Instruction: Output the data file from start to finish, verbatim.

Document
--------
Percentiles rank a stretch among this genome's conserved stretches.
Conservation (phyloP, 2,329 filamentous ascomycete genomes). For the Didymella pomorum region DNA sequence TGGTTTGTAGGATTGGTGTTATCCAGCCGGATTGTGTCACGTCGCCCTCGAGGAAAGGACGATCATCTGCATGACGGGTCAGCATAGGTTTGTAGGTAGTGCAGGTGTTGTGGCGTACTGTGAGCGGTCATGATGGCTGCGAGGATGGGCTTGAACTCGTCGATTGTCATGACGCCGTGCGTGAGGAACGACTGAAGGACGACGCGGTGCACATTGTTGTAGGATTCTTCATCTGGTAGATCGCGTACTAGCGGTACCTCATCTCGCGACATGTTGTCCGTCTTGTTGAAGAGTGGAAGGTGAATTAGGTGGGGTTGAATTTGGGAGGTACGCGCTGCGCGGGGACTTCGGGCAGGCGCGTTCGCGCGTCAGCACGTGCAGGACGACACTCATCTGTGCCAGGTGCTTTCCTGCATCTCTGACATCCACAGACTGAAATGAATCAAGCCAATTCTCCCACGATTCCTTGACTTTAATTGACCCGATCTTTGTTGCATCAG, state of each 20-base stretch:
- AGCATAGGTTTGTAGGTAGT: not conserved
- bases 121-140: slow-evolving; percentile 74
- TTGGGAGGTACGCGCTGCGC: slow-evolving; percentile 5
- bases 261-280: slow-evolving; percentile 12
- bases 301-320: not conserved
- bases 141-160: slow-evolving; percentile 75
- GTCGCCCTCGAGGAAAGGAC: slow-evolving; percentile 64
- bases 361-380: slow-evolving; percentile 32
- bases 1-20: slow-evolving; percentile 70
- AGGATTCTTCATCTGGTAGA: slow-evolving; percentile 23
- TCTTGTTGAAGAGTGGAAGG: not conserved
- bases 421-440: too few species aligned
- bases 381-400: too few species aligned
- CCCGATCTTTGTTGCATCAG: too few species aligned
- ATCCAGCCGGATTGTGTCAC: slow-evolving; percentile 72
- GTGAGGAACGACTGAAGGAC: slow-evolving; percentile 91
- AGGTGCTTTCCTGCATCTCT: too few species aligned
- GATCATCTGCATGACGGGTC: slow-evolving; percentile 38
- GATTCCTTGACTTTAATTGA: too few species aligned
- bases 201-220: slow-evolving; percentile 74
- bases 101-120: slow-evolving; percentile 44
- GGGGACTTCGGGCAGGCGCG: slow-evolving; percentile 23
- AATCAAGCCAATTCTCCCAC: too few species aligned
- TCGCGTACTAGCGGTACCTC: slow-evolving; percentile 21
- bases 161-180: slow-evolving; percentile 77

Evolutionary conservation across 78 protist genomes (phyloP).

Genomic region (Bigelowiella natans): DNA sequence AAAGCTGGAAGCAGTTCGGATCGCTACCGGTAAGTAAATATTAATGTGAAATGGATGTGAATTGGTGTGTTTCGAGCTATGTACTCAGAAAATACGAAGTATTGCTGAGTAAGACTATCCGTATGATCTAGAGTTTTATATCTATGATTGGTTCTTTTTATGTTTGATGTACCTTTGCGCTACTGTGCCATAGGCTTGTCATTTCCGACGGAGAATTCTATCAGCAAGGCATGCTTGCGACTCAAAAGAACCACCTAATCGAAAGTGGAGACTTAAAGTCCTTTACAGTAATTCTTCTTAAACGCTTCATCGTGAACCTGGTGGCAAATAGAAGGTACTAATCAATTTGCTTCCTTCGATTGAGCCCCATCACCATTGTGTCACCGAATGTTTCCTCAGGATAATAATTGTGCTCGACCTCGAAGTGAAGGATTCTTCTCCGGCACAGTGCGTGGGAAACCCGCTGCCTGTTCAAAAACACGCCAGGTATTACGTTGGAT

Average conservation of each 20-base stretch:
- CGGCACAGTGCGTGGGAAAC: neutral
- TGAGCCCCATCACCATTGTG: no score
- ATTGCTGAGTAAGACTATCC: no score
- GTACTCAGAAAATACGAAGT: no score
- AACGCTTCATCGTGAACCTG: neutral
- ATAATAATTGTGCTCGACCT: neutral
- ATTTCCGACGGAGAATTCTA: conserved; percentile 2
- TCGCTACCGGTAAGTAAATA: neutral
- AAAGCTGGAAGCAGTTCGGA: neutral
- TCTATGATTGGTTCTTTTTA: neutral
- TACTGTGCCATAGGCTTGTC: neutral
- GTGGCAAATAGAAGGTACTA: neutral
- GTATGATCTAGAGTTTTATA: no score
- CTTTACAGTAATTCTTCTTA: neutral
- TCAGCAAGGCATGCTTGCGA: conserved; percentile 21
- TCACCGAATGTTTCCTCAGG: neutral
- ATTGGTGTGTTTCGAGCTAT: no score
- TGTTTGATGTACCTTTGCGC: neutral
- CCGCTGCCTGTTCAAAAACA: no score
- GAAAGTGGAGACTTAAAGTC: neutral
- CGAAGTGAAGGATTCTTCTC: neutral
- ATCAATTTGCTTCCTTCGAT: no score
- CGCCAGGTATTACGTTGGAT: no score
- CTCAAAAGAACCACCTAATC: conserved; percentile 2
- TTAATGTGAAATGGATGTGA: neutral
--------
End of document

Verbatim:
Percentiles rank a stretch among this genome's conserved stretches.
Conservation (phyloP, 2,329 filamentous ascomycete genomes). For the Didymella pomorum region DNA sequence TGGTTTGTAGGATTGGTGTTATCCAGCCGGATTGTGTCACGTCGCCCTCGAGGAAAGGACGATCATCTGCATGACGGGTCAGCATAGGTTTGTAGGTAGTGCAGGTGTTGTGGCGTACTGTGAGCGGTCATGATGGCTGCGAGGATGGGCTTGAACTCGTCGATTGTCATGACGCCGTGCGTGAGGAACGACTGAAGGACGACGCGGTGCACATTGTTGTAGGATTCTTCATCTGGTAGATCGCGTACTAGCGGTACCTCATCTCGCGACATGTTGTCCGTCTTGTTGAAGAGTGGAAGGTGAATTAGGTGGGGTTGAATTTGGGAGGTACGCGCTGCGCGGGGACTTCGGGCAGGCGCGTTCGCGCGTCAGCACGTGCAGGACGACACTCATCTGTGCCAGGTGCTTTCCTGCATCTCTGACATCCACAGACTGAAATGAATCAAGCCAATTCTCCCACGATTCCTTGACTTTAATTGACCCGATCTTTGTTGCATCAG, state of each 20-base stretch:
- AGCATAGGTTTGTAGGTAGT: not conserved
- bases 121-140: slow-evolving; percentile 74
- TTGGGAGGTACGCGCTGCGC: slow-evolving; percentile 5
- bases 261-280: slow-evolving; percentile 12
- bases 301-320: not conserved
- bases 141-160: slow-evolving; percentile 75
- GTCGCCCTCGAGGAAAGGAC: slow-evolving; percentile 64
- bases 361-380: slow-evolving; percentile 32
- bases 1-20: slow-evolving; percentile 70
- AGGATTCTTCATCTGGTAGA: slow-evolving; percentile 23
- TCTTGTTGAAGAGTGGAAGG: not conserved
- bases 421-440: too few species aligned
- bases 381-400: too few species aligned
- CCCGATCTTTGTTGCATCAG: too few species aligned
- ATCCAGCCGGATTGTGTCAC: slow-evolving; percentile 72
- GTGAGGAACGACTGAAGGAC: slow-evolving; percentile 91
- AGGTGCTTTCCTGCATCTCT: too few species aligned
- GATCATCTGCATGACGGGTC: slow-evolving; percentile 38
- GATTCCTTGACTTTAATTGA: too few species aligned
- bases 201-220: slow-evolving; percentile 74
- bases 101-120: slow-evolving; percentile 44
- GGGGACTTCGGGCAGGCGCG: slow-evolving; percentile 23
- AATCAAGCCAATTCTCCCAC: too few species aligned
- TCGCGTACTAGCGGTACCTC: slow-evolving; percentile 21
- bases 161-180: slow-evolving; percentile 77

Evolutionary conservation across 78 protist genomes (phyloP).

Genomic region (Bigelowiella natans): DNA sequence AAAGCTGGAAGCAGTTCGGATCGCTACCGGTAAGTAAATATTAATGTGAAATGGATGTGAATTGGTGTGTTTCGAGCTATGTACTCAGAAAATACGAAGTATTGCTGAGTAAGACTATCCGTATGATCTAGAGTTTTATATCTATGATTGGTTCTTTTTATGTTTGATGTACCTTTGCGCTACTGTGCCATAGGCTTGTCATTTCCGACGGAGAATTCTATCAGCAAGGCATGCTTGCGACTCAAAAGAACCACCTAATCGAAAGTGGAGACTTAAAGTCCTTTACAGTAATTCTTCTTAAACGCTTCATCGTGAACCTGGTGGCAAATAGAAGGTACTAATCAATTTGCTTCCTTCGATTGAGCCCCATCACCATTGTGTCACCGAATGTTTCCTCAGGATAATAATTGTGCTCGACCTCGAAGTGAAGGATTCTTCTCCGGCACAGTGCGTGGGAAACCCGCTGCCTGTTCAAAAACACGCCAGGTATTACGTTGGAT

Average conservation of each 20-base stretch:
- CGGCACAGTGCGTGGGAAAC: neutral
- TGAGCCCCATCACCATTGTG: no score
- ATTGCTGAGTAAGACTATCC: no score
- GTACTCAGAAAATACGAAGT: no score
- AACGCTTCATCGTGAACCTG: neutral
- ATAATAATTGTGCTCGACCT: neutral
- ATTTCCGACGGAGAATTCTA: conserved; percentile 2
- TCGCTACCGGTAAGTAAATA: neutral
- AAAGCTGGAAGCAGTTCGGA: neutral
- TCTATGATTGGTTCTTTTTA: neutral
- TACTGTGCCATAGGCTTGTC: neutral
- GTGGCAAATAGAAGGTACTA: neutral
- GTATGATCTAGAGTTTTATA: no score
- CTTTACAGTAATTCTTCTTA: neutral
- TCAGCAAGGCATGCTTGCGA: conserved; percentile 21
- TCACCGAATGTTTCCTCAGG: neutral
- ATTGGTGTGTTTCGAGCTAT: no score
- TGTTTGATGTACCTTTGCGC: neutral
- CCGCTGCCTGTTCAAAAACA: no score
- GAAAGTGGAGACTTAAAGTC: neutral
- CGAAGTGAAGGATTCTTCTC: neutral
- ATCAATTTGCTTCCTTCGAT: no score
- CGCCAGGTATTACGTTGGAT: no score
- CTCAAAAGAACCACCTAATC: conserved; percentile 2
- TTAATGTGAAATGGATGTGA: neutral